The United States will see a shortage of up to nearly 122,000 physicians by 2032 as demand for physicians continues to grow faster than supply, according to new data published today by the AAMC (Association of American Medical Colleges). The projected shortfall is similar to past projections and ranges from 46,900 to 121,900 physicians.
“The nation’s population is growing and aging, and as we continue to address population health goals like reducing obesity and tobacco use, more Americans will live longer lives. These factors and others mean we will need more doctors,” said AAMC President and CEO Darrell G. Kirch, MD. “Even with new ways of delivering care, America’s doctor shortage continues to remain real and significant.”
Conducted by the Life Science division of IHS Markit, a global information company, this fifth annual study, The Complexities of Physician Supply and Demand: Projections from 2017-2032, includes scenarios that have been refined and updated based on input from stakeholders, and new modeling that examines the impact of emerging health care delivery trends on physician shortages.
Key findings from the report include:
- The projected shortage of between 46,900 and 121,900 physicians by 2032 includes both primary care (between 21,100 and 55,200) and specialty care (between 24,800 and 65,800). Among specialists, the data project a shortage of between 1,900 and 12,100 medical specialists, 14,300 and 23,400 surgical specialists, and 20,600 and 39,100 other specialists, such as pathologists, neurologists, radiologists, and psychiatrists, by 2032.
- The major factor driving demand for physicians continues to be a growing, aging population. According to the U.S. Census Bureau, the nation’s population is estimated to grow by more than 10% by 2032, with those over age 65 increasing by 48%. Additionally, the aging population will affect physician supply, since one-third of all currently active doctors will be older than 65 in the next decade. When these physicians decide to retire could have the greatest impact on supply.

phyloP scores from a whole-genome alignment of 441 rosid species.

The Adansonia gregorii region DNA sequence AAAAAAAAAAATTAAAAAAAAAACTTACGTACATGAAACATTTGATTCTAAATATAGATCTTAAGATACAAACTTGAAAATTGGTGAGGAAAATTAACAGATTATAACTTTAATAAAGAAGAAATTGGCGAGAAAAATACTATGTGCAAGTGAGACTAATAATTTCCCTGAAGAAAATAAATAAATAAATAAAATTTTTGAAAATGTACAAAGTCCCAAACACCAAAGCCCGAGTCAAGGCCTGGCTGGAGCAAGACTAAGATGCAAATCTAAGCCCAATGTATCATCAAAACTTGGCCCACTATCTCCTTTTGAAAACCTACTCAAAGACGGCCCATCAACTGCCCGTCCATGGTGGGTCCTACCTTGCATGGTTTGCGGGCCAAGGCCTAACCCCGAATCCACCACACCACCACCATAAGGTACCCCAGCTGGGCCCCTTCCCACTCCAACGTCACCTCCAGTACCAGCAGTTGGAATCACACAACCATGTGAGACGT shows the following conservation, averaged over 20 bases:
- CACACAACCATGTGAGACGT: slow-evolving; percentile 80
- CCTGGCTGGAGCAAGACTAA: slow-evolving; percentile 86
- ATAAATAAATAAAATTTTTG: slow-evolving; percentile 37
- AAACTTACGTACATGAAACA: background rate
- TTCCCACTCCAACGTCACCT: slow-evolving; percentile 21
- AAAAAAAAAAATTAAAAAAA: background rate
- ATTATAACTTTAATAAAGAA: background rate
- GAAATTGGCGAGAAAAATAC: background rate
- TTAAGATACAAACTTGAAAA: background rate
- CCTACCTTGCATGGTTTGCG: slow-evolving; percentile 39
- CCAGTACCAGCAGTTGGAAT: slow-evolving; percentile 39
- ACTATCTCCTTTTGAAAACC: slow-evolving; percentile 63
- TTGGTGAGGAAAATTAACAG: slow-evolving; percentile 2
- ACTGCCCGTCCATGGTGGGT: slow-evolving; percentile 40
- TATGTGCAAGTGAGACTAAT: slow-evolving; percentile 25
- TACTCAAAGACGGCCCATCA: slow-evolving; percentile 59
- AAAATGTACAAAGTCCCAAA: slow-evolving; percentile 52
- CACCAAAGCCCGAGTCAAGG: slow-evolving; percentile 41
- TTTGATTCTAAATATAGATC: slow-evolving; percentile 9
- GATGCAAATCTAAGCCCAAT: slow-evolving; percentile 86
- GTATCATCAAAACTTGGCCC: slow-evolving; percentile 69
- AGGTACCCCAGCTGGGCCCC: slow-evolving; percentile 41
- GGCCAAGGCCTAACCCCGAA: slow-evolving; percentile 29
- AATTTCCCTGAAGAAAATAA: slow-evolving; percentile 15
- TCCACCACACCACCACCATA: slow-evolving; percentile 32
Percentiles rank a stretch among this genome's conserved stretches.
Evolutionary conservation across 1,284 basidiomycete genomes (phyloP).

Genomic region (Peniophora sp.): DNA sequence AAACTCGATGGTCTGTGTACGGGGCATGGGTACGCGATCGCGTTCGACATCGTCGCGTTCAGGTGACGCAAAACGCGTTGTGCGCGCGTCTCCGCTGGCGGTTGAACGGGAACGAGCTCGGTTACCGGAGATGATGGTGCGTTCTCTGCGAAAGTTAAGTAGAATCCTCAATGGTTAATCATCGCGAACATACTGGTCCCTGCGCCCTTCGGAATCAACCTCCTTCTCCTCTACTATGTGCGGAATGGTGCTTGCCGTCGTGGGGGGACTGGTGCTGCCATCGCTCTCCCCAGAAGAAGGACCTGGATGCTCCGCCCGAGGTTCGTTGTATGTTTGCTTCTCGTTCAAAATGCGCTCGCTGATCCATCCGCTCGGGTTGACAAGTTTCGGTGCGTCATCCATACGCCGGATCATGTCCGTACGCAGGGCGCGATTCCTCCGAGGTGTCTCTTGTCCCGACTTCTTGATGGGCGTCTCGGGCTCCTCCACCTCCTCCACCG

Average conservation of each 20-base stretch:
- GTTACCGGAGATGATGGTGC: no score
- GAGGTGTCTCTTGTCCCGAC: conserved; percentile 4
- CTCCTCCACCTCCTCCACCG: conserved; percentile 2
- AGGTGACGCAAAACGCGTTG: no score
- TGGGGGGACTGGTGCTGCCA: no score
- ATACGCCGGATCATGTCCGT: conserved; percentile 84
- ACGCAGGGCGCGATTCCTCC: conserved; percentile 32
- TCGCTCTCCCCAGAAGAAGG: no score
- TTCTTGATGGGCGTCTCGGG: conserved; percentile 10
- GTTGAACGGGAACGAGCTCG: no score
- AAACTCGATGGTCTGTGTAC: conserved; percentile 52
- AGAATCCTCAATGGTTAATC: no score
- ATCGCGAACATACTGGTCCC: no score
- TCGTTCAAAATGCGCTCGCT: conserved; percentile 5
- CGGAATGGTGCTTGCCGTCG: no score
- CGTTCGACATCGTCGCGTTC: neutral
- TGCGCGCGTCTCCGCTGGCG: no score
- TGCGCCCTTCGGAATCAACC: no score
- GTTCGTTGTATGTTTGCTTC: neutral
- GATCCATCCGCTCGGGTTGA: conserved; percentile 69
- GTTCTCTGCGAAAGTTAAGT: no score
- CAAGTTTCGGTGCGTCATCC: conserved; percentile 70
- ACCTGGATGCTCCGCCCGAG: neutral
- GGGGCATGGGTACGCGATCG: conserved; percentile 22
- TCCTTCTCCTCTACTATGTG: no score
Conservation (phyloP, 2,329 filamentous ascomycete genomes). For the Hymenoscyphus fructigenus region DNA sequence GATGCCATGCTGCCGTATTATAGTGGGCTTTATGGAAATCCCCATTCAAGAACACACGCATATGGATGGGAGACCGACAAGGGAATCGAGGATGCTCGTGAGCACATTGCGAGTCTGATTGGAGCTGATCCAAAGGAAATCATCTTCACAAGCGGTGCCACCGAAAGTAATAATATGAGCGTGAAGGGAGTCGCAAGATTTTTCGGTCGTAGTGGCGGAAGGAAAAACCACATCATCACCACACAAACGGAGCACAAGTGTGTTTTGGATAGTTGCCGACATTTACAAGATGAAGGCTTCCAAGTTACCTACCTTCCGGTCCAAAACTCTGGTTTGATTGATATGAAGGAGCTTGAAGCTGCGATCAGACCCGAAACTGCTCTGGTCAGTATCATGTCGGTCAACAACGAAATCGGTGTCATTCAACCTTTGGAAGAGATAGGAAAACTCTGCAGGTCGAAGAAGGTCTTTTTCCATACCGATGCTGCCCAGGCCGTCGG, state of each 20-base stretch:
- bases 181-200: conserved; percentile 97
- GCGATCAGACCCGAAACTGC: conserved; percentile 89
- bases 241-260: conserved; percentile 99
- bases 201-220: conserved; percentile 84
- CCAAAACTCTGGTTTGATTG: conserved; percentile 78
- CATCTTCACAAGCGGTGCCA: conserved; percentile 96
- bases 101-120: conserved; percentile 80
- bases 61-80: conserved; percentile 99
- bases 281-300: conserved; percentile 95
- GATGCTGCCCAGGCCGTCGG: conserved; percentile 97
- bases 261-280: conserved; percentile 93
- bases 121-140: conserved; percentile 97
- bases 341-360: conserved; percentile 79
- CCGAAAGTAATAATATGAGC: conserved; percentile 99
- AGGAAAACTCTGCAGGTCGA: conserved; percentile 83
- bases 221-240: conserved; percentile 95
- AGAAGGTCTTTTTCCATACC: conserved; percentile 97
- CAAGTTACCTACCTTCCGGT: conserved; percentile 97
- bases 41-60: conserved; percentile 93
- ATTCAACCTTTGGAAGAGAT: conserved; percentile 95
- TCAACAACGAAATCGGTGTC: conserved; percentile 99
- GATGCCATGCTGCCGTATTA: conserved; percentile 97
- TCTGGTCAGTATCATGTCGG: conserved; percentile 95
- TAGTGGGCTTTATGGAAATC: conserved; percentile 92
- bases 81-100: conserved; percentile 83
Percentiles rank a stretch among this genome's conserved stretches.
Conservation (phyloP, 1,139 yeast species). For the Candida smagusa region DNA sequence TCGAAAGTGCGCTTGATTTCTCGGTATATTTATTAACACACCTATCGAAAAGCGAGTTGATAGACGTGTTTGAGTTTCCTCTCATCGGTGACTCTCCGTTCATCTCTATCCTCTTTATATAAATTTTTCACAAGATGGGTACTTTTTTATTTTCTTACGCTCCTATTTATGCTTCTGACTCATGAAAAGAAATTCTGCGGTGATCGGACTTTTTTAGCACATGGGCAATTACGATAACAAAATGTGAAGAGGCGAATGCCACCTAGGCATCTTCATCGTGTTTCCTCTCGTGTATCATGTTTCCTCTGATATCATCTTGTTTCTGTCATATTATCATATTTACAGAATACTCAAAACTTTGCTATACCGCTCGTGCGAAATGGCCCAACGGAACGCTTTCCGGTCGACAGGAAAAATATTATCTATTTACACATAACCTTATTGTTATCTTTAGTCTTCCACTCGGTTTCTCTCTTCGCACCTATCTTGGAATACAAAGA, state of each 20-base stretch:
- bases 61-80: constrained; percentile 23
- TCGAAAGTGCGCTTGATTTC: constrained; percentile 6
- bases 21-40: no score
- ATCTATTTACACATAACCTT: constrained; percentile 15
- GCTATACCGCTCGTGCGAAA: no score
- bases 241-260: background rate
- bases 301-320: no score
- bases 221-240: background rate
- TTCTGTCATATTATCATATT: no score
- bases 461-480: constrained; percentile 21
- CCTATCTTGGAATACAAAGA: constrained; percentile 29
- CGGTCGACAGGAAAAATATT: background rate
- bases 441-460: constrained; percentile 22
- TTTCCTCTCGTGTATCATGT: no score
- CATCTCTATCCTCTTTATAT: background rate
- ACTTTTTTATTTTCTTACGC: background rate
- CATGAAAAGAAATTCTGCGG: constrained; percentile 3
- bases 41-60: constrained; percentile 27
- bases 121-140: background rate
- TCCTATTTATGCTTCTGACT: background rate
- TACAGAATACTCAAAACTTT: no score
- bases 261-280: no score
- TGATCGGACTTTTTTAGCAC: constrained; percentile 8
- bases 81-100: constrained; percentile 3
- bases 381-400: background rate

- The supply of physician assistants (PAs) and advanced practice registered nurses (APRNs) is projected to continue to increase. The report models their role in providing health care. Further research is required on the types of services these professionals are providing, and if, or at what point, the supply of PAs and APRNs will become saturated.
- Emerging health care delivery trends designed to improve overall population health do not have a significant effect on physician shortage projections. The report’s first-time analysis of emerging health care delivery trends, including providing better care coordination across settings, reducing unnecessary hospitalizations and emergency visits, increasing use of advanced practice providers, reducing obesity and tobacco use, and applying managed care models and risk sharing agreements such as Accountable Care Organizations, only reduced demand for physicians by 2032 by 1%. This analysis is presented as new work and will be refined further before being included in future overall shortage estimates.
- The United States would need an additional 95,900 doctors immediately if health care use patterns were equalized across race, insurance coverage, and geographic location. This shortage would be in addition to the number of providers necessary to meet demand in Health Professions Shortage Areas as designated by the Health Resources and Services Administration. This additional demand was not included in the production of the overall shortage ranges.
- While rural and historically underserved areas may experience the shortages more acutely, the need for more physicians will be felt everywhere. The overall supply of physicians will need to increase more than it is currently projected to in order to meet this demand.
To help address the physician shortage, the bipartisan Resident Physician Shortage Reduction Act of 2019 (S. 348, H.R. 1763) has been introduced in Congress to provide increased Medicare support for an additional 3,000 new residency positions each year over the next five years.
“The AAMC supports legislation to increase federal support for graduate medical education as part of a multifaceted strategy to ensure that Americans have access to the care they need when they need it,” Kirch said. “The data consistently show a significant physician shortage. Because it takes seven to 15 years to train a doctor, we urge Congress to remove the freeze on federal funding for residency training that has been in place for over two decades without delay.”
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The Association of American Medical Colleges is a not-for-profit association dedicated to transforming health care through innovative medical education, cutting-edge patient care, and groundbreaking medical research. Its members are all 154 accredited U.S. and 17 accredited Canadian medical schools; nearly 400 major teaching hospitals and health systems, including 51 Department of Veterans Affairs medical centers; and more than 80 academic societies. Through these institutions and organizations, the AAMC serves the leaders of America’s medical schools and teaching hospitals and their more than 173,000 full-time faculty members, 89,000 medical students, 129,000 resident physicians, and more than 60,000 graduate students and postdoctoral researchers in the biomedical sciences.